By day, Sandra Rowan works in occupational therapy, but after dark – for the next week at least – she will be acting the part of a nurse in a First World War field hospital. Like Ulricke, Sandra was a volunteer in the Mystery Plays, loved it, and came back for more. Not satisfied with just performing, Sandra has been busy sewing costumes in her spare time.
The experience, she says, has fulfilled a life-long ambition. “From being a child, I wanted to be on the stage, acting, singing, dancing and I was always interested in costume.”
Looking after the costumes is a huge responsibility. Any damaged or made dirty during performance need to be made good in less than 24 hours. Three days a week, many are washed, dried and ironed. And each night, Jo and five volunteers take to the streets of York with shopping trolleys of costumes which the cast need en route (changing at landmark spots such as the War Memorial and the Disney Store).
Jo is the mastermind behind the logistics of it all. She earned her stripes as a volunteer on the Mystery Plays. She did such a good job that the Theatre Royal took her on.
Blood + Chocolate has meant long hours, sometimes working until three in the morning, but none of it would have been possible without the assistance of ordinary people in York.
“I can’t be in five places at the same time,” says Jo. “So we’ve had to have the volunteers come in to help. It would not have happened without all their good will, commitment and dedication; they came in week after week regardless of what was going on in their lives.”
She’s talking about people like Anne, putting off her own ironing at home, to come in on her day off to straighten out a stack of starched soldiers’ shirts. Not that she is complaining.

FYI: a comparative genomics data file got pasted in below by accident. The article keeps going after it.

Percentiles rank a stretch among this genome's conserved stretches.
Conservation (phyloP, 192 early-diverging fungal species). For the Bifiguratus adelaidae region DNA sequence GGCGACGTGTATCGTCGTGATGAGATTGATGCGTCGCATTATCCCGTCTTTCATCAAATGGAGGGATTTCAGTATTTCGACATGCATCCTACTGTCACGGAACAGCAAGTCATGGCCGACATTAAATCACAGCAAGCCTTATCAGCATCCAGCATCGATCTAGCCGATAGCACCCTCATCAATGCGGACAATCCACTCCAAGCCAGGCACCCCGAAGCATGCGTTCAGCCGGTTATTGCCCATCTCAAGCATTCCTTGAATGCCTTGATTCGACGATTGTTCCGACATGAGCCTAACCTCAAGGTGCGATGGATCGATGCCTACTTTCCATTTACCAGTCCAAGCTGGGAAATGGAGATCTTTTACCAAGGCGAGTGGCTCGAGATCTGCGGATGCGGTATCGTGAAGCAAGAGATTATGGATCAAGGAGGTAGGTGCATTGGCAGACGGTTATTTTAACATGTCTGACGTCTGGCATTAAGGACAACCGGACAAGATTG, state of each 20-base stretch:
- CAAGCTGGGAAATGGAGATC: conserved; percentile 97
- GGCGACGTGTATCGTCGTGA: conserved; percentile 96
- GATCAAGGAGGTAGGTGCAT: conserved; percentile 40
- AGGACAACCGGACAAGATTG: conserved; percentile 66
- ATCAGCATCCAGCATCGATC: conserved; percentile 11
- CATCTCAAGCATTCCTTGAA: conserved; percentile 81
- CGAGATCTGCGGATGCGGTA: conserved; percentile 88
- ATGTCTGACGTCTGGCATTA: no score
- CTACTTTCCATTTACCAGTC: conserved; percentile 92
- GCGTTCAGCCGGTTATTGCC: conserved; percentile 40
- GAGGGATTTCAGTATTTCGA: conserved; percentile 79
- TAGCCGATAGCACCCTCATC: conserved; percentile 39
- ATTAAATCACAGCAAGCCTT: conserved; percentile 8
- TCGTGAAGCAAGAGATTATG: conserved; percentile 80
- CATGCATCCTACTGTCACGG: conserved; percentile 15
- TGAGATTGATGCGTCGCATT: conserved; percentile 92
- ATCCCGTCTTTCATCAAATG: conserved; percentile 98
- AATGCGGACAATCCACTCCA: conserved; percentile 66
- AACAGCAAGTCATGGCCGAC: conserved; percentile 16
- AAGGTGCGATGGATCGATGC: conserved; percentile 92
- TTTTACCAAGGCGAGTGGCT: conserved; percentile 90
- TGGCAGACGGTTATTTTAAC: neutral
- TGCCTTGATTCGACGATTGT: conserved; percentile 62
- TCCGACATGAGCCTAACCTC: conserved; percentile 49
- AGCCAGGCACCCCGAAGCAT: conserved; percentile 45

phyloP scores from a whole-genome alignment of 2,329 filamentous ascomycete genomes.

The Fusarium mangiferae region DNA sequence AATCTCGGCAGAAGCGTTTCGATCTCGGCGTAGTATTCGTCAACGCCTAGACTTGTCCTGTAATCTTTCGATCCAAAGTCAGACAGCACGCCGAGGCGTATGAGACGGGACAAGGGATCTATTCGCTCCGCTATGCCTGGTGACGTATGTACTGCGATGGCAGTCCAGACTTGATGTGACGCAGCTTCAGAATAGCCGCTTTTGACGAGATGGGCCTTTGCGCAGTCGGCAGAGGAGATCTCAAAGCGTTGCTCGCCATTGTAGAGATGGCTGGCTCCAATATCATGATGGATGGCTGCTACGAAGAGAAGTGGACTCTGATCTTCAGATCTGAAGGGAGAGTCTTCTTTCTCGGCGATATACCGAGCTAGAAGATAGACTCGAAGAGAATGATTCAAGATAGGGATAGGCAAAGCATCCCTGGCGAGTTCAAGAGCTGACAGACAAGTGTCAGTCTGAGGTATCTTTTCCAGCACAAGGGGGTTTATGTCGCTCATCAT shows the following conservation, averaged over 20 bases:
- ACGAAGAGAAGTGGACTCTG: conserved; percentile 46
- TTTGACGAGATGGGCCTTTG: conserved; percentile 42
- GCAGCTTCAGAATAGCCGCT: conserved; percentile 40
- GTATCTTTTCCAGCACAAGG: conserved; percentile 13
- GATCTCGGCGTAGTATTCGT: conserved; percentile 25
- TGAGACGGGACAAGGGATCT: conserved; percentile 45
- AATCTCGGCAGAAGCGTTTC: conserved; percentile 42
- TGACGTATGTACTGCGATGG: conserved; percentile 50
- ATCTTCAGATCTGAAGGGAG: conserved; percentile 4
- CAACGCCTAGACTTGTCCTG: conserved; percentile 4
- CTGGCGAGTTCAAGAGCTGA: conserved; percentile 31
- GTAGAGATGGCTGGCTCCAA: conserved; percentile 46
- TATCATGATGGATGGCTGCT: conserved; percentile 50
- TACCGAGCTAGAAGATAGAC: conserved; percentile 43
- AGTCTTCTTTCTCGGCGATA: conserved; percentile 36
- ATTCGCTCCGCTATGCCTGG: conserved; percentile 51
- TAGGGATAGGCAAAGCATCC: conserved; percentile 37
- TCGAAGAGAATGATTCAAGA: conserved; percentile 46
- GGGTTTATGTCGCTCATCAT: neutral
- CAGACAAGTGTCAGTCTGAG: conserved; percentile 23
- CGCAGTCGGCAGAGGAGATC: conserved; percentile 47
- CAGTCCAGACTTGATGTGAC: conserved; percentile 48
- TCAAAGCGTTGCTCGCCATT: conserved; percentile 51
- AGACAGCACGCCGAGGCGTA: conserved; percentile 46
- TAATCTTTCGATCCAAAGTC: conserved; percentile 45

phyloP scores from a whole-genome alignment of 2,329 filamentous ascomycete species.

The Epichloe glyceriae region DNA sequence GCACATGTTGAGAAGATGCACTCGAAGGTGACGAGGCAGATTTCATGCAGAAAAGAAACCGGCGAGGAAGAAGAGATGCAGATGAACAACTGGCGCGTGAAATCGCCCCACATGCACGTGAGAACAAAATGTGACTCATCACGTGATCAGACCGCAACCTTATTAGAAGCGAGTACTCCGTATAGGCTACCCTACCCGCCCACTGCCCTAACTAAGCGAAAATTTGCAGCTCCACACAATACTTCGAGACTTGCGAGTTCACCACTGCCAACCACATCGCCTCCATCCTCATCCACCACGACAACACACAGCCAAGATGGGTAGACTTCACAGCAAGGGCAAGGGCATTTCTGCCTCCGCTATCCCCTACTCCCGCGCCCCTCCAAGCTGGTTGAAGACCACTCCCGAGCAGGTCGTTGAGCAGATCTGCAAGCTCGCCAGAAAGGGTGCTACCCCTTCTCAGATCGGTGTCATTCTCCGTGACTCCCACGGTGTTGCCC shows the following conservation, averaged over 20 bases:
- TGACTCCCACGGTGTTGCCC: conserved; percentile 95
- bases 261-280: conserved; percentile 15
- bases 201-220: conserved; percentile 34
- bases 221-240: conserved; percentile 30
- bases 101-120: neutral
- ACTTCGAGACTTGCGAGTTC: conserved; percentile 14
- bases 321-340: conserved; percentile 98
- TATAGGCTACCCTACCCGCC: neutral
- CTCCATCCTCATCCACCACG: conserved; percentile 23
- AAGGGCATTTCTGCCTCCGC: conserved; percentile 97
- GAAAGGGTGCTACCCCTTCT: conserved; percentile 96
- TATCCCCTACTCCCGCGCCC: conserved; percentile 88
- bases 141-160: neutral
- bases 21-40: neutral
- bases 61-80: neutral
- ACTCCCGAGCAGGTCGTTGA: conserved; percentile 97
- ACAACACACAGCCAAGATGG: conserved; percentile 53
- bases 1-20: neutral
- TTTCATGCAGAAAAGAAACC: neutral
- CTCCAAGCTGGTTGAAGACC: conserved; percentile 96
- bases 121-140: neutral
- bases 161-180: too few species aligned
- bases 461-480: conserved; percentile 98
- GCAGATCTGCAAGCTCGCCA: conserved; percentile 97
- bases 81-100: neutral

“I’ve had the best time,” says Anne. “I’ve never done anything like this before in my life, and I’d do it again at the drop of a hat.”
Blood + Chocolate streamed online
DISAPPOINTED theatre fans unable to get a ticket for Blood + Chocolate will be able to watch it via the internet.
The show, which sold out before its run began, will be streamed via a live webcast on Thursday from 6.30pm.
Blood + Chocolate is a co-production between Pilot Theatre, Slung Low and York Theatre Royal.
Pilot Theatre’s digital producer Mark Beasley said: “Although we can’t replicate the whole live experience, we hope to capture the magic that audiences have witnessed on the street of York on to the small screen.
“For the people who have seen it already, they will get a chance to see the show from another perspective and the people who didn’t manage to get tickets will be able to get a sense of the enormity of the production.
“Finally, to get a closer experience to the real thing, we suggest you listen to the stream whilst wearing headphones – and then you can also discover the true spirit of Blood + Chocolate.”
Pilot has been streaming its work since 2008. Last year, the company did a webcast of the 2012 York Mystery Plays.
• The webcast will start on pilot-theatre.tv at 6.30pm. Access is also available through pilot-theatre.com